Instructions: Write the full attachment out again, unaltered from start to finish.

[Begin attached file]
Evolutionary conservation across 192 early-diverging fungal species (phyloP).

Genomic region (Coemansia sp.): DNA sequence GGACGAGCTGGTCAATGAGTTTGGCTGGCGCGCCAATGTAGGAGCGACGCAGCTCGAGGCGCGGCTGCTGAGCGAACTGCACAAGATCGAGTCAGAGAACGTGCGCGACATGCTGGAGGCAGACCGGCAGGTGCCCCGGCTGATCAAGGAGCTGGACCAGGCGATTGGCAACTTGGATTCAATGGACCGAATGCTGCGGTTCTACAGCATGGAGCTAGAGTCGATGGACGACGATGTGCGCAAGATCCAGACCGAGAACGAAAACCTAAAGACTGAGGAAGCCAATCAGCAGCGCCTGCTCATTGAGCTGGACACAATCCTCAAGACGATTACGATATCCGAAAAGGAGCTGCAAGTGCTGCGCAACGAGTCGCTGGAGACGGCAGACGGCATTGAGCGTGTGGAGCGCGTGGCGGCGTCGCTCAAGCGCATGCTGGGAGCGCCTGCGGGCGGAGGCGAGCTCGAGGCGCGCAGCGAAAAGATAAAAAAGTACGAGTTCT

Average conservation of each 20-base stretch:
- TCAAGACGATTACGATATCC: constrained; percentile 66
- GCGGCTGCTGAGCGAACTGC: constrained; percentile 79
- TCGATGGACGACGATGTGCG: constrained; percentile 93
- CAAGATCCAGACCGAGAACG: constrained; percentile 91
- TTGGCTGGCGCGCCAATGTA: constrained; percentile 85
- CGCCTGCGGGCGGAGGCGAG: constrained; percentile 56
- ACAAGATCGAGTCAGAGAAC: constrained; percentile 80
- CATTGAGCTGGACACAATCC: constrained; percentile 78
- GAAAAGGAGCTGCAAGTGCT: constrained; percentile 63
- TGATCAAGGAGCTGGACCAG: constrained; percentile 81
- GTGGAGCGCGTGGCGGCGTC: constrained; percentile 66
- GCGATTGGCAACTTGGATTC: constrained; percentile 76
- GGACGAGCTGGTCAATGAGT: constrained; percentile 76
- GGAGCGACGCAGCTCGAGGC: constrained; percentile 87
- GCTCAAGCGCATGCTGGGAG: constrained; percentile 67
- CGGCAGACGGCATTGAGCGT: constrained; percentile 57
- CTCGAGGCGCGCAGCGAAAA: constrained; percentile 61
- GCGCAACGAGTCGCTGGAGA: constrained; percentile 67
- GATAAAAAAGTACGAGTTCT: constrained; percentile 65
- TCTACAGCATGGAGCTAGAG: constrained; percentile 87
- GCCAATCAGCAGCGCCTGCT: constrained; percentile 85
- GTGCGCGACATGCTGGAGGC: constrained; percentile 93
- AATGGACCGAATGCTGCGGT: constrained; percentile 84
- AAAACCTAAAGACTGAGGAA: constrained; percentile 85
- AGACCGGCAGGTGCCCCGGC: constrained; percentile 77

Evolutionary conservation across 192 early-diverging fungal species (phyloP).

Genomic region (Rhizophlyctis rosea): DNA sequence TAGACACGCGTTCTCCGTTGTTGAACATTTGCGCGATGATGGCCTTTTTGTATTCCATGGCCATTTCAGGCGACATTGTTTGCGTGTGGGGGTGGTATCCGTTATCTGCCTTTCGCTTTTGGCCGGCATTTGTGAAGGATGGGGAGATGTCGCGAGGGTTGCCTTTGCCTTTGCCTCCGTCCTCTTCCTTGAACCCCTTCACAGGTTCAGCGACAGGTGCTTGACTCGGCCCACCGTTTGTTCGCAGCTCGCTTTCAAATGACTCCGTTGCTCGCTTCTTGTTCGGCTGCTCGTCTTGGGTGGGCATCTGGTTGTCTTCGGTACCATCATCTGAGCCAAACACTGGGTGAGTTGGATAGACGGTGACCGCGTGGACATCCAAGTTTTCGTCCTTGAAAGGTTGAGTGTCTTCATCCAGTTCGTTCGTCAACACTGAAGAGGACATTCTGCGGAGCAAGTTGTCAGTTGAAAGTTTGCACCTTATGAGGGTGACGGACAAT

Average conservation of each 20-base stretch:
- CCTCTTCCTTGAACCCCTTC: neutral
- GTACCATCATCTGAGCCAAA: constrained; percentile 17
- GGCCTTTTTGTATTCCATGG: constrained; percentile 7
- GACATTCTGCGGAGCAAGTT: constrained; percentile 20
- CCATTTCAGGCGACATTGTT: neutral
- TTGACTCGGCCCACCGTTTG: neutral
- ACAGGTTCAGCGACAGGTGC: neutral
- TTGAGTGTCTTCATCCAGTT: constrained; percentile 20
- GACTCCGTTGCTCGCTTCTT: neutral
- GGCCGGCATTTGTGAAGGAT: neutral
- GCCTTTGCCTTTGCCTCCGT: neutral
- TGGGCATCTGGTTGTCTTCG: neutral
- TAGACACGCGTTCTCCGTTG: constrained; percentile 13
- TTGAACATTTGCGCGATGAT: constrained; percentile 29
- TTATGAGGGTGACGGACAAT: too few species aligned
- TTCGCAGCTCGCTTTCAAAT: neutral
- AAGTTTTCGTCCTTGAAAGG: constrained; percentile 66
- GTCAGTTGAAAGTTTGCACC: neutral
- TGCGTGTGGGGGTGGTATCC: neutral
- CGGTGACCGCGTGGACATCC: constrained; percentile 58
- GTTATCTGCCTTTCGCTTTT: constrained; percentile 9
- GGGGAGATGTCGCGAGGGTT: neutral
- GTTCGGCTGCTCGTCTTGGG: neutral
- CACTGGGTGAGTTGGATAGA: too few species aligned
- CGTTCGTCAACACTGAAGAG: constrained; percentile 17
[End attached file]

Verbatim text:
Evolutionary conservation across 192 early-diverging fungal species (phyloP).

Genomic region (Coemansia sp.): DNA sequence GGACGAGCTGGTCAATGAGTTTGGCTGGCGCGCCAATGTAGGAGCGACGCAGCTCGAGGCGCGGCTGCTGAGCGAACTGCACAAGATCGAGTCAGAGAACGTGCGCGACATGCTGGAGGCAGACCGGCAGGTGCCCCGGCTGATCAAGGAGCTGGACCAGGCGATTGGCAACTTGGATTCAATGGACCGAATGCTGCGGTTCTACAGCATGGAGCTAGAGTCGATGGACGACGATGTGCGCAAGATCCAGACCGAGAACGAAAACCTAAAGACTGAGGAAGCCAATCAGCAGCGCCTGCTCATTGAGCTGGACACAATCCTCAAGACGATTACGATATCCGAAAAGGAGCTGCAAGTGCTGCGCAACGAGTCGCTGGAGACGGCAGACGGCATTGAGCGTGTGGAGCGCGTGGCGGCGTCGCTCAAGCGCATGCTGGGAGCGCCTGCGGGCGGAGGCGAGCTCGAGGCGCGCAGCGAAAAGATAAAAAAGTACGAGTTCT

Average conservation of each 20-base stretch:
- TCAAGACGATTACGATATCC: constrained; percentile 66
- GCGGCTGCTGAGCGAACTGC: constrained; percentile 79
- TCGATGGACGACGATGTGCG: constrained; percentile 93
- CAAGATCCAGACCGAGAACG: constrained; percentile 91
- TTGGCTGGCGCGCCAATGTA: constrained; percentile 85
- CGCCTGCGGGCGGAGGCGAG: constrained; percentile 56
- ACAAGATCGAGTCAGAGAAC: constrained; percentile 80
- CATTGAGCTGGACACAATCC: constrained; percentile 78
- GAAAAGGAGCTGCAAGTGCT: constrained; percentile 63
- TGATCAAGGAGCTGGACCAG: constrained; percentile 81
- GTGGAGCGCGTGGCGGCGTC: constrained; percentile 66
- GCGATTGGCAACTTGGATTC: constrained; percentile 76
- GGACGAGCTGGTCAATGAGT: constrained; percentile 76
- GGAGCGACGCAGCTCGAGGC: constrained; percentile 87
- GCTCAAGCGCATGCTGGGAG: constrained; percentile 67
- CGGCAGACGGCATTGAGCGT: constrained; percentile 57
- CTCGAGGCGCGCAGCGAAAA: constrained; percentile 61
- GCGCAACGAGTCGCTGGAGA: constrained; percentile 67
- GATAAAAAAGTACGAGTTCT: constrained; percentile 65
- TCTACAGCATGGAGCTAGAG: constrained; percentile 87
- GCCAATCAGCAGCGCCTGCT: constrained; percentile 85
- GTGCGCGACATGCTGGAGGC: constrained; percentile 93
- AATGGACCGAATGCTGCGGT: constrained; percentile 84
- AAAACCTAAAGACTGAGGAA: constrained; percentile 85
- AGACCGGCAGGTGCCCCGGC: constrained; percentile 77

Evolutionary conservation across 192 early-diverging fungal species (phyloP).

Genomic region (Rhizophlyctis rosea): DNA sequence TAGACACGCGTTCTCCGTTGTTGAACATTTGCGCGATGATGGCCTTTTTGTATTCCATGGCCATTTCAGGCGACATTGTTTGCGTGTGGGGGTGGTATCCGTTATCTGCCTTTCGCTTTTGGCCGGCATTTGTGAAGGATGGGGAGATGTCGCGAGGGTTGCCTTTGCCTTTGCCTCCGTCCTCTTCCTTGAACCCCTTCACAGGTTCAGCGACAGGTGCTTGACTCGGCCCACCGTTTGTTCGCAGCTCGCTTTCAAATGACTCCGTTGCTCGCTTCTTGTTCGGCTGCTCGTCTTGGGTGGGCATCTGGTTGTCTTCGGTACCATCATCTGAGCCAAACACTGGGTGAGTTGGATAGACGGTGACCGCGTGGACATCCAAGTTTTCGTCCTTGAAAGGTTGAGTGTCTTCATCCAGTTCGTTCGTCAACACTGAAGAGGACATTCTGCGGAGCAAGTTGTCAGTTGAAAGTTTGCACCTTATGAGGGTGACGGACAAT

Average conservation of each 20-base stretch:
- CCTCTTCCTTGAACCCCTTC: neutral
- GTACCATCATCTGAGCCAAA: constrained; percentile 17
- GGCCTTTTTGTATTCCATGG: constrained; percentile 7
- GACATTCTGCGGAGCAAGTT: constrained; percentile 20
- CCATTTCAGGCGACATTGTT: neutral
- TTGACTCGGCCCACCGTTTG: neutral
- ACAGGTTCAGCGACAGGTGC: neutral
- TTGAGTGTCTTCATCCAGTT: constrained; percentile 20
- GACTCCGTTGCTCGCTTCTT: neutral
- GGCCGGCATTTGTGAAGGAT: neutral
- GCCTTTGCCTTTGCCTCCGT: neutral
- TGGGCATCTGGTTGTCTTCG: neutral
- TAGACACGCGTTCTCCGTTG: constrained; percentile 13
- TTGAACATTTGCGCGATGAT: constrained; percentile 29
- TTATGAGGGTGACGGACAAT: too few species aligned
- TTCGCAGCTCGCTTTCAAAT: neutral
- AAGTTTTCGTCCTTGAAAGG: constrained; percentile 66
- GTCAGTTGAAAGTTTGCACC: neutral
- TGCGTGTGGGGGTGGTATCC: neutral
- CGGTGACCGCGTGGACATCC: constrained; percentile 58
- GTTATCTGCCTTTCGCTTTT: constrained; percentile 9
- GGGGAGATGTCGCGAGGGTT: neutral
- GTTCGGCTGCTCGTCTTGGG: neutral
- CACTGGGTGAGTTGGATAGA: too few species aligned
- CGTTCGTCAACACTGAAGAG: constrained; percentile 17